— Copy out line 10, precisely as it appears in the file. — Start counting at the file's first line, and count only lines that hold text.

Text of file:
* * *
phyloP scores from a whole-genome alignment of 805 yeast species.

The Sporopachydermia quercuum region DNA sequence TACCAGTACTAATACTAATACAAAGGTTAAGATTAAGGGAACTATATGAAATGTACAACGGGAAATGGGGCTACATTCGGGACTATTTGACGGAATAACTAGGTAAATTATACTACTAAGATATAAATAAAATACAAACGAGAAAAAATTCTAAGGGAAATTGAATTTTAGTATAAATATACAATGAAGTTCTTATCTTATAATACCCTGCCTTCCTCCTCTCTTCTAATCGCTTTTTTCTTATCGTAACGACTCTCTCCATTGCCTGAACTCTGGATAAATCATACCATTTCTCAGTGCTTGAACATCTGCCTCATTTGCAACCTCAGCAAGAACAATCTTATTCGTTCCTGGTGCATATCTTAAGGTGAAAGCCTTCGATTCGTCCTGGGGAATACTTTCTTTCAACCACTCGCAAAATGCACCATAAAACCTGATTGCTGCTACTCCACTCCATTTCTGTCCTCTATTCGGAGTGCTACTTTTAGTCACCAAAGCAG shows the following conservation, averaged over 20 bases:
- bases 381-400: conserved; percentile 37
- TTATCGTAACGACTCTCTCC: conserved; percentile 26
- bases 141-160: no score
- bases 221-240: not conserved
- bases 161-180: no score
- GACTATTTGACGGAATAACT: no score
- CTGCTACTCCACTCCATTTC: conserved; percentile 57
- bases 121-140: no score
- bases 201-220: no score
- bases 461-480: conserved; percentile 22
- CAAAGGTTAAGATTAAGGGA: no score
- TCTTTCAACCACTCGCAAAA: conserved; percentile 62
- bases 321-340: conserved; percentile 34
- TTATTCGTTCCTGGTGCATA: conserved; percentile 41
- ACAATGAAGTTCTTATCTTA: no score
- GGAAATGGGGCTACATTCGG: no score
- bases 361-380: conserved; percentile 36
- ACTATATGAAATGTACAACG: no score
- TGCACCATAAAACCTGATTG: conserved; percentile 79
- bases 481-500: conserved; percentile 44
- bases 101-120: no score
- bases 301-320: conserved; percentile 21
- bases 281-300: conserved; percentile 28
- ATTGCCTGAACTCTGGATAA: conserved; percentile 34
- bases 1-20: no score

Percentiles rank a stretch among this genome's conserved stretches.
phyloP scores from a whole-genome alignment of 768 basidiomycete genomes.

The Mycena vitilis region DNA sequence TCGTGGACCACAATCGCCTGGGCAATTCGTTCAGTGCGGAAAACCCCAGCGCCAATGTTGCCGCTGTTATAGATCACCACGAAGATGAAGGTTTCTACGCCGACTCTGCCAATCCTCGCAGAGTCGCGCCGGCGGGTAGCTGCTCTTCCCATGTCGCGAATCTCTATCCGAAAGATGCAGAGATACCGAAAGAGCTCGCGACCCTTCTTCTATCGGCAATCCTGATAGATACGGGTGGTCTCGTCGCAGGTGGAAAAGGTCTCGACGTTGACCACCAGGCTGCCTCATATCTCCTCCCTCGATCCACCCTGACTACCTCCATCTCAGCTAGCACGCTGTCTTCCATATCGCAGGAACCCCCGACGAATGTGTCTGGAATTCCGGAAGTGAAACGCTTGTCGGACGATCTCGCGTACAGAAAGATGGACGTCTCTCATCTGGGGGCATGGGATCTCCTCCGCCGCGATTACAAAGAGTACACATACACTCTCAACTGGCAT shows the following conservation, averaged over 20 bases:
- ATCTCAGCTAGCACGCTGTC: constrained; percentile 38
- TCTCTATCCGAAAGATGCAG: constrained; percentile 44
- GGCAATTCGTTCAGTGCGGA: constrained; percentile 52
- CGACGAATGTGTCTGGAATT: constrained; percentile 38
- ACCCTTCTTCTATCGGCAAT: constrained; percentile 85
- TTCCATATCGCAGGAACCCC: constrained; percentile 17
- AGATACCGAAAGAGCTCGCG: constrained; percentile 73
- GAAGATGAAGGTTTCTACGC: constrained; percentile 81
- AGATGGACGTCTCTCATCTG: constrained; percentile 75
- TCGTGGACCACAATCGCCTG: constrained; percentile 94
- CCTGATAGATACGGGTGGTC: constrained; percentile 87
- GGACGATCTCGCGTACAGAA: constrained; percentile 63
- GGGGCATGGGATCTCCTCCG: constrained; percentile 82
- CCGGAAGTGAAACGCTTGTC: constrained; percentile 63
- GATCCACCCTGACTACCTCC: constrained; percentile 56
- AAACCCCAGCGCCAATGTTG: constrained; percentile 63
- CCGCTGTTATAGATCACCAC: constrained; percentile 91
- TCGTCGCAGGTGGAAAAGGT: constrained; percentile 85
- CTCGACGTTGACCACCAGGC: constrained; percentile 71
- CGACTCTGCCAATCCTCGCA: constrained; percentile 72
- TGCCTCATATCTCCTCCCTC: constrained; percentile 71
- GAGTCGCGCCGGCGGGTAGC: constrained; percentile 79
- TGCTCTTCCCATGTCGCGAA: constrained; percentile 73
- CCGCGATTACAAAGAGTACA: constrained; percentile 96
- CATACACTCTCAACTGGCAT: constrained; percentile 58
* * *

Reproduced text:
- bases 121-140: no score